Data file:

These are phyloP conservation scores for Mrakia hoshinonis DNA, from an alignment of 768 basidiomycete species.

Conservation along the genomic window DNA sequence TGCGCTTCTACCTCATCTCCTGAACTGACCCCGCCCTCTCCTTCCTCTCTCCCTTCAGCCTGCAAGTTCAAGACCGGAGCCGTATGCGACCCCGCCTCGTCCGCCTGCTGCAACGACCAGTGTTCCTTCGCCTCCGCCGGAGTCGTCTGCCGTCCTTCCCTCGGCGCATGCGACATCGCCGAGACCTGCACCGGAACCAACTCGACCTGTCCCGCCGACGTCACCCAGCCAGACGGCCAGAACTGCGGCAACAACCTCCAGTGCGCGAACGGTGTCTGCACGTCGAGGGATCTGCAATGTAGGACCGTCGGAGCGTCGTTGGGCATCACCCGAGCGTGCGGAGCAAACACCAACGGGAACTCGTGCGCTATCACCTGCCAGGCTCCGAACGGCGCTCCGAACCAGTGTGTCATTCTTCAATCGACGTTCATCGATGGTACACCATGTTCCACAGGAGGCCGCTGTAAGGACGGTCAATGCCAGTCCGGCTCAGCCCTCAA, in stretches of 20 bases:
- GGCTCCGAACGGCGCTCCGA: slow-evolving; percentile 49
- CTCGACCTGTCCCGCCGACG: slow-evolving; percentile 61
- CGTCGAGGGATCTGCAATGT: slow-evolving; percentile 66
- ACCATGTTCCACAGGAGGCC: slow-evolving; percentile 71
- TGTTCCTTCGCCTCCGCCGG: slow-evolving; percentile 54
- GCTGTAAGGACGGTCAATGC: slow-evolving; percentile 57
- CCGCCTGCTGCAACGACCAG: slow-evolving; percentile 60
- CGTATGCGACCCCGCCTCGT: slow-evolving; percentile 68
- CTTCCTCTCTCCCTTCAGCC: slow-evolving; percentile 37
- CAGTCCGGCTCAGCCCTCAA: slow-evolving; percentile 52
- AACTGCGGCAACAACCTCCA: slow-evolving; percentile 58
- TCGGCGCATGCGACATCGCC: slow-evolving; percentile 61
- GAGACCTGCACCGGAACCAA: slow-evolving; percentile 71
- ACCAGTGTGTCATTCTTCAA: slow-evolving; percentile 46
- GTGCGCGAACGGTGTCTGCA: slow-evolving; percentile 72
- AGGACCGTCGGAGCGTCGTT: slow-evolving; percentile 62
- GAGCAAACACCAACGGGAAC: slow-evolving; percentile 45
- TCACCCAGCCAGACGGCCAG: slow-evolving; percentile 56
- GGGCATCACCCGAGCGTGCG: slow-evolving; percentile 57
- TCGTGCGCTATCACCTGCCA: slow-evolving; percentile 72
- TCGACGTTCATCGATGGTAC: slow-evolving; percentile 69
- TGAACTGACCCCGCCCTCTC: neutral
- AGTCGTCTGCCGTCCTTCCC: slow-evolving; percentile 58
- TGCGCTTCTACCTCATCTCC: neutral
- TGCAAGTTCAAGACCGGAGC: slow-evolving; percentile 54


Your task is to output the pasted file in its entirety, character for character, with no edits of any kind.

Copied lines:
These are phyloP conservation scores for Mrakia hoshinonis DNA, from an alignment of 768 basidiomycete species.

Conservation along the genomic window DNA sequence TGCGCTTCTACCTCATCTCCTGAACTGACCCCGCCCTCTCCTTCCTCTCTCCCTTCAGCCTGCAAGTTCAAGACCGGAGCCGTATGCGACCCCGCCTCGTCCGCCTGCTGCAACGACCAGTGTTCCTTCGCCTCCGCCGGAGTCGTCTGCCGTCCTTCCCTCGGCGCATGCGACATCGCCGAGACCTGCACCGGAACCAACTCGACCTGTCCCGCCGACGTCACCCAGCCAGACGGCCAGAACTGCGGCAACAACCTCCAGTGCGCGAACGGTGTCTGCACGTCGAGGGATCTGCAATGTAGGACCGTCGGAGCGTCGTTGGGCATCACCCGAGCGTGCGGAGCAAACACCAACGGGAACTCGTGCGCTATCACCTGCCAGGCTCCGAACGGCGCTCCGAACCAGTGTGTCATTCTTCAATCGACGTTCATCGATGGTACACCATGTTCCACAGGAGGCCGCTGTAAGGACGGTCAATGCCAGTCCGGCTCAGCCCTCAA, in stretches of 20 bases:
- GGCTCCGAACGGCGCTCCGA: slow-evolving; percentile 49
- CTCGACCTGTCCCGCCGACG: slow-evolving; percentile 61
- CGTCGAGGGATCTGCAATGT: slow-evolving; percentile 66
- ACCATGTTCCACAGGAGGCC: slow-evolving; percentile 71
- TGTTCCTTCGCCTCCGCCGG: slow-evolving; percentile 54
- GCTGTAAGGACGGTCAATGC: slow-evolving; percentile 57
- CCGCCTGCTGCAACGACCAG: slow-evolving; percentile 60
- CGTATGCGACCCCGCCTCGT: slow-evolving; percentile 68
- CTTCCTCTCTCCCTTCAGCC: slow-evolving; percentile 37
- CAGTCCGGCTCAGCCCTCAA: slow-evolving; percentile 52
- AACTGCGGCAACAACCTCCA: slow-evolving; percentile 58
- TCGGCGCATGCGACATCGCC: slow-evolving; percentile 61
- GAGACCTGCACCGGAACCAA: slow-evolving; percentile 71
- ACCAGTGTGTCATTCTTCAA: slow-evolving; percentile 46
- GTGCGCGAACGGTGTCTGCA: slow-evolving; percentile 72
- AGGACCGTCGGAGCGTCGTT: slow-evolving; percentile 62
- GAGCAAACACCAACGGGAAC: slow-evolving; percentile 45
- TCACCCAGCCAGACGGCCAG: slow-evolving; percentile 56
- GGGCATCACCCGAGCGTGCG: slow-evolving; percentile 57
- TCGTGCGCTATCACCTGCCA: slow-evolving; percentile 72
- TCGACGTTCATCGATGGTAC: slow-evolving; percentile 69
- TGAACTGACCCCGCCCTCTC: neutral
- AGTCGTCTGCCGTCCTTCCC: slow-evolving; percentile 58
- TGCGCTTCTACCTCATCTCC: neutral
- TGCAAGTTCAAGACCGGAGC: slow-evolving; percentile 54